The United States announced on Tuesday that weapons deliveries to Arab allies who are fighting Iranian-backed rebels in Yemen would be expedited.
In a visit to the Saudi capital Riyadh, Deputy Secretary of State Antony Blinken praised the kingdom for sending a “strong message” to the Houthi rebels in Yemen.
Besides speeding up arms supplies, the United States will also boost intelligence sharing and establish a joint coordination center for the operation in Saudi Arabia, Blinken said.
Thirteen days of bombing by military jets from Saudi Arabia and other Sunni states in the Middle East appear to have only slowed the Houthis’ advance. The airstrikes as well as several airdrops of weapons have enabled fighters loyal to Yemen’s internationally-recognized president, Abd Rabbuh Mansur al-Hadi, to stop the northern rebels taking over the port city of Aden. But the Houthis remain in control of much of the west of the country.
In the north, Houthis near Hudaydah on the Red Sea coast were also attacked. Egyptian and Saudi navy ships are involved in the campaign.
Saudi Arabia intervened in the conflict to stop a group it sees as a proxy of its regional nemesis, Iran.
The Houthis, fighting alongside troops loyal to Hadi’s predecessor, Ali Abdullah Saleh, stormed the capital, Sana’a, last year and forced Hadi to seek refuge in Aden in February. He later fled to Saudi Arabia.
Despite the involvement of its allies and the attacks it previously carried out against suspected terrorists in Yemen with unmanned drone aircraft, America has remained on the sidelines of the latest conflict.
The Saudi-led intervention came as the United States were on the verge of doing a nuclear deal with Iran. Negotiations in Switzerland between the Shia state and world powers produced a tentative accord last week under which Iran should not be able to develop nuclear weapons.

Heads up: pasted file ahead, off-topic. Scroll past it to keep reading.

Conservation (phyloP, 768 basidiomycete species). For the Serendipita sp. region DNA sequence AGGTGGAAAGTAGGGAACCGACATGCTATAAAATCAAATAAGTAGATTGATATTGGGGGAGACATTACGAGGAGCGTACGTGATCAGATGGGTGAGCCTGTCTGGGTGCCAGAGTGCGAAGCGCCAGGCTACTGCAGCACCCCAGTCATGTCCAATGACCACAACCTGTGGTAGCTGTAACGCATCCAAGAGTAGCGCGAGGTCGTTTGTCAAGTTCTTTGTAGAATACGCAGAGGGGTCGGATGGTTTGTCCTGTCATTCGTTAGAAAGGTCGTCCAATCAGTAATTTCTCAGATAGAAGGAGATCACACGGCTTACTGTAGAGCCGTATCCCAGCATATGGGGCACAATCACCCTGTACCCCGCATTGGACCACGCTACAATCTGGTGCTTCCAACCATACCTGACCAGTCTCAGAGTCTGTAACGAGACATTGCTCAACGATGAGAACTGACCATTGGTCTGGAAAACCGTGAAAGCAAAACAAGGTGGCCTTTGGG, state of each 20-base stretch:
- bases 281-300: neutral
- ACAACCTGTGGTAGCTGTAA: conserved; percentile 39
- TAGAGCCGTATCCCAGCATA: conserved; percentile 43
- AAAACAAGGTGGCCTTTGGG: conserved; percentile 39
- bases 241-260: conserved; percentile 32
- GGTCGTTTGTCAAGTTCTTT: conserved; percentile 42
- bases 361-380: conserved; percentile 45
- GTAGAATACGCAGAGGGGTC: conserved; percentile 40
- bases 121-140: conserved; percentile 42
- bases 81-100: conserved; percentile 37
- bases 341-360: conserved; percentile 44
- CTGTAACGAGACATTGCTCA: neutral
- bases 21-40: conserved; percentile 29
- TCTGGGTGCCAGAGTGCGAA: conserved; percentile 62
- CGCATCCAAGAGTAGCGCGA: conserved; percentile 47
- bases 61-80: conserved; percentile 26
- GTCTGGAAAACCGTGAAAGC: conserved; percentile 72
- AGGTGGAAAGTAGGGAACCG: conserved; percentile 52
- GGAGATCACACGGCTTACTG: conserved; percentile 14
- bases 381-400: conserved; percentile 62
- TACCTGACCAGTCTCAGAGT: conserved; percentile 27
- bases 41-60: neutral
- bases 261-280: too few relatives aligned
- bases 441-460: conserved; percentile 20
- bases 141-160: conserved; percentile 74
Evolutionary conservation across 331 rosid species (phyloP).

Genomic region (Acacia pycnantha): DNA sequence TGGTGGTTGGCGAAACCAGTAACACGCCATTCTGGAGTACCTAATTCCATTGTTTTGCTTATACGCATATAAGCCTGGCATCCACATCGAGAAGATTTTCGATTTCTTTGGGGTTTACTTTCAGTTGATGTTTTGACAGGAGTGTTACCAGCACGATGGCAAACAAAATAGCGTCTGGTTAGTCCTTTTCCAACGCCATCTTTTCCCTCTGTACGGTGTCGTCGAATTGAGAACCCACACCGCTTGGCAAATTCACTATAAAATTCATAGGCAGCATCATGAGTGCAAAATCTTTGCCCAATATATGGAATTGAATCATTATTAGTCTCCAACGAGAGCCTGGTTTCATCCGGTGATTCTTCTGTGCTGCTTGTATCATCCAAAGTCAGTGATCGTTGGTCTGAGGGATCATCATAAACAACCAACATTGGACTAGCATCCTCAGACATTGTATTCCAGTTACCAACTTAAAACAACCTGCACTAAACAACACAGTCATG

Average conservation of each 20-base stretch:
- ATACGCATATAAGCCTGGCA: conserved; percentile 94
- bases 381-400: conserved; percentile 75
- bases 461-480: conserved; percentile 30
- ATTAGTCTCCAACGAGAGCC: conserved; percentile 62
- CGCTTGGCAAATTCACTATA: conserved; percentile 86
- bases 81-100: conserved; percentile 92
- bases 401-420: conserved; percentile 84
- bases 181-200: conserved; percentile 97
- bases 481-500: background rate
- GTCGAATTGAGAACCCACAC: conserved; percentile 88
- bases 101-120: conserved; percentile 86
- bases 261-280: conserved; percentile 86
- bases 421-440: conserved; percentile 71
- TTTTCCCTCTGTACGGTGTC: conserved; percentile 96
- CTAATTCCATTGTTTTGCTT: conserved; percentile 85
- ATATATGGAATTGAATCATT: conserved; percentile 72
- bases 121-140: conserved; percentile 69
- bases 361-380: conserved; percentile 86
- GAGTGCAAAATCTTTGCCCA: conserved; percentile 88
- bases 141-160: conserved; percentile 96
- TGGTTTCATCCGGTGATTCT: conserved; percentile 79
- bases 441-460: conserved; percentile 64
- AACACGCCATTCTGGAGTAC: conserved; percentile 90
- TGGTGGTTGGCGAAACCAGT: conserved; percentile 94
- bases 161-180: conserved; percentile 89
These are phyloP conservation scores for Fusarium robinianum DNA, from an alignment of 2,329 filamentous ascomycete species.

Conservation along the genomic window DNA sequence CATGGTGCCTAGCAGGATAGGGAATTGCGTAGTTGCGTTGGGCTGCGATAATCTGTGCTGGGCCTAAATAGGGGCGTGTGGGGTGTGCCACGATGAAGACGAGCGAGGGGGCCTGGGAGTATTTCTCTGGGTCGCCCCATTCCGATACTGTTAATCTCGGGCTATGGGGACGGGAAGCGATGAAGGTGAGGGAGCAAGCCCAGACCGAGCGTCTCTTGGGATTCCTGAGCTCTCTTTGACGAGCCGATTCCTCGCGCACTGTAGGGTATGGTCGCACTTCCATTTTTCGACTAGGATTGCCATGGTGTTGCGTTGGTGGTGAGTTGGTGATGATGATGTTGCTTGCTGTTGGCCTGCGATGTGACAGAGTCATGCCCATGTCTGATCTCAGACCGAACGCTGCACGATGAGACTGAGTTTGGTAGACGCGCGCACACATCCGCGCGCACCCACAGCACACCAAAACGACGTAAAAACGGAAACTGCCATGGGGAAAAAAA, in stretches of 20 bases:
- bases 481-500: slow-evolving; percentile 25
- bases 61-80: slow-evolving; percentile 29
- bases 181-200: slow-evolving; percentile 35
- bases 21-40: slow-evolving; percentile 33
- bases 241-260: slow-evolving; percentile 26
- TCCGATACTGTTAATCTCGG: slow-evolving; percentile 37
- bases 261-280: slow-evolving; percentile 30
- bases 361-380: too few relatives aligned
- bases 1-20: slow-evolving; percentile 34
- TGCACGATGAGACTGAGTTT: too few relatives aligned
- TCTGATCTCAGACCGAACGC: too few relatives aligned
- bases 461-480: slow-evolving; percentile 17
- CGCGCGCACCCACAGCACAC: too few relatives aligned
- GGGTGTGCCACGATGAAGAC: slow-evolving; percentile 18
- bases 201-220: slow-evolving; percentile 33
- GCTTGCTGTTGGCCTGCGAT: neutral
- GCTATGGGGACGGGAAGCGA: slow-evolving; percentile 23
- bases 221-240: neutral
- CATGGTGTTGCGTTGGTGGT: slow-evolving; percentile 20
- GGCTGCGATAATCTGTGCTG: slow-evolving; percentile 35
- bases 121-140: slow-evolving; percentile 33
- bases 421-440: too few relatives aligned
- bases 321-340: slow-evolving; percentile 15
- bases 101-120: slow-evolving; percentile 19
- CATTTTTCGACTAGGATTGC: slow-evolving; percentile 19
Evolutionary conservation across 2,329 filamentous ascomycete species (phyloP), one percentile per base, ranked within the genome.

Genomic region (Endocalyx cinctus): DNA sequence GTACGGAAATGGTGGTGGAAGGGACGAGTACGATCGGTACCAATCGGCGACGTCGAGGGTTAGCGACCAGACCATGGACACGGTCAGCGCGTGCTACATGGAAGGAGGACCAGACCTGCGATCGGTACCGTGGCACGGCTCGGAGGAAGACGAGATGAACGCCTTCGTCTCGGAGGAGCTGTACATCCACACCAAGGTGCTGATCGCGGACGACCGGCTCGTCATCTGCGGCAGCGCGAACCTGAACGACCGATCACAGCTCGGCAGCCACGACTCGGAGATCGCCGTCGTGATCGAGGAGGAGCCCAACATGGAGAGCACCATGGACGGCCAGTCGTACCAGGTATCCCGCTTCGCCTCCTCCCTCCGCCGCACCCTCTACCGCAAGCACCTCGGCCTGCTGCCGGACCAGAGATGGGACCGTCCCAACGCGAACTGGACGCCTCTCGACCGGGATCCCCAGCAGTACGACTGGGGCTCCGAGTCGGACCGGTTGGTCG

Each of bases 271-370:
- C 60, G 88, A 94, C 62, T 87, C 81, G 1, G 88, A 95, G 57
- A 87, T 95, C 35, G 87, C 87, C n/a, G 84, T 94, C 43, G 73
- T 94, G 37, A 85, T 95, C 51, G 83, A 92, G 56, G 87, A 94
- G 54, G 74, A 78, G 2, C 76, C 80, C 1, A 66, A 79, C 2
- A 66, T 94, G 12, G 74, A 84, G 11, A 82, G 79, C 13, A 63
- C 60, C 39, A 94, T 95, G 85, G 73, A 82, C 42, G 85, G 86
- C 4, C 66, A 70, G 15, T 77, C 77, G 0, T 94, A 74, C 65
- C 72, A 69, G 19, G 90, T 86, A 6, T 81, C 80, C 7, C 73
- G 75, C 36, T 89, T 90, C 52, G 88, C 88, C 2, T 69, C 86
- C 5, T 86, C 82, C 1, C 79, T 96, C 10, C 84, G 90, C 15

Arab countries fear the United States may acquiesce in recent Iranian strategic gains in the Levant in order to get a long-term nuclear agreement or even pursue broader rapprochement with a country that severed its ties with the West in 1979 when it deposed the monarchy.
Iran and Saudi Arabia are locked in a struggle for regional hegemony. The powers back opposing sides in Yemen as well as in Syria’s civil war. Iran supports the regime of President Bashar al-Assad there while Saudi Arabia has armed and financed the largely Sunni uprising against him.
Although Iran has thrown its support behind the Houthis, it did not instigate their rebellion.
Until the middle of last year, the Houthi campaign was little more than a turf war against tribal opponents in the highlands of northern Yemen. Only recently, with the support of Saleh loyalists, did they take the fight to Hadi’s government after he had proposed to federalize the country.